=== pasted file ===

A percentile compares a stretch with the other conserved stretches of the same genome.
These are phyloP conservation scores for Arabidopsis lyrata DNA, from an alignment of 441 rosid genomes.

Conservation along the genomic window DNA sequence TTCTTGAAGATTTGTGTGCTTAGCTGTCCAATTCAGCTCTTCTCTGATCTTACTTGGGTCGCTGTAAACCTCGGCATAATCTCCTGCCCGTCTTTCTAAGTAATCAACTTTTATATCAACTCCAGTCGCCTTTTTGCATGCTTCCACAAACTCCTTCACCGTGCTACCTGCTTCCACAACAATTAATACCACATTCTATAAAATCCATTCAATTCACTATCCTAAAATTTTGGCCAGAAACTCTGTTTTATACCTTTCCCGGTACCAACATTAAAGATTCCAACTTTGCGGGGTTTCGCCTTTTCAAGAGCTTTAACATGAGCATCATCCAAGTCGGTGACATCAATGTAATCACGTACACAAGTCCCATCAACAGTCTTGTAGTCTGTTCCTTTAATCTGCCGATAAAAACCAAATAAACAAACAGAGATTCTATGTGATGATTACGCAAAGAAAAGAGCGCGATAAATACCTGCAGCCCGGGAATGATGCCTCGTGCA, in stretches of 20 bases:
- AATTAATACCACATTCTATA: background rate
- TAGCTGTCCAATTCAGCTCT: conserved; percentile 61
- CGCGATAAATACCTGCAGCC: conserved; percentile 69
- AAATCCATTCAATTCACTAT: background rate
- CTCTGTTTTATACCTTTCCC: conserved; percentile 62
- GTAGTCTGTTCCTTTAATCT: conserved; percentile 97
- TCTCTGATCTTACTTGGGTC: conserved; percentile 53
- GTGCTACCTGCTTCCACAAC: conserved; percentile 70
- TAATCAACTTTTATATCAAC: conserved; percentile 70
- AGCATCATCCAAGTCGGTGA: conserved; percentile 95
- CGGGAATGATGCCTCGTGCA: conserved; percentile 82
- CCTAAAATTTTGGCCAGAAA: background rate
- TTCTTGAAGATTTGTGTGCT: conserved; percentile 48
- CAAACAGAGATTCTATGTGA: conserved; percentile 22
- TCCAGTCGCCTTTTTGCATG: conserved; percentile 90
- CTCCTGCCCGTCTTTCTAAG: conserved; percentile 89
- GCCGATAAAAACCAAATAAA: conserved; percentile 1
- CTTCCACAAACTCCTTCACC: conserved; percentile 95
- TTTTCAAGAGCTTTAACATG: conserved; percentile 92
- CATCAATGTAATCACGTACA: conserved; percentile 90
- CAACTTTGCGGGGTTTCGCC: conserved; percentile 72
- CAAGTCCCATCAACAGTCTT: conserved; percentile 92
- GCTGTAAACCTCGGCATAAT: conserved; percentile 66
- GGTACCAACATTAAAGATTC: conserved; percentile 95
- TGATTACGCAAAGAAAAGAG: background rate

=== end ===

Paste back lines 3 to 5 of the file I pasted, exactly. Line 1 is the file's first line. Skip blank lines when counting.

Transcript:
Conservation along the genomic window DNA sequence TTCTTGAAGATTTGTGTGCTTAGCTGTCCAATTCAGCTCTTCTCTGATCTTACTTGGGTCGCTGTAAACCTCGGCATAATCTCCTGCCCGTCTTTCTAAGTAATCAACTTTTATATCAACTCCAGTCGCCTTTTTGCATGCTTCCACAAACTCCTTCACCGTGCTACCTGCTTCCACAACAATTAATACCACATTCTATAAAATCCATTCAATTCACTATCCTAAAATTTTGGCCAGAAACTCTGTTTTATACCTTTCCCGGTACCAACATTAAAGATTCCAACTTTGCGGGGTTTCGCCTTTTCAAGAGCTTTAACATGAGCATCATCCAAGTCGGTGACATCAATGTAATCACGTACACAAGTCCCATCAACAGTCTTGTAGTCTGTTCCTTTAATCTGCCGATAAAAACCAAATAAACAAACAGAGATTCTATGTGATGATTACGCAAAGAAAAGAGCGCGATAAATACCTGCAGCCCGGGAATGATGCCTCGTGCA, in stretches of 20 bases:
- AATTAATACCACATTCTATA: background rate
- TAGCTGTCCAATTCAGCTCT: conserved; percentile 61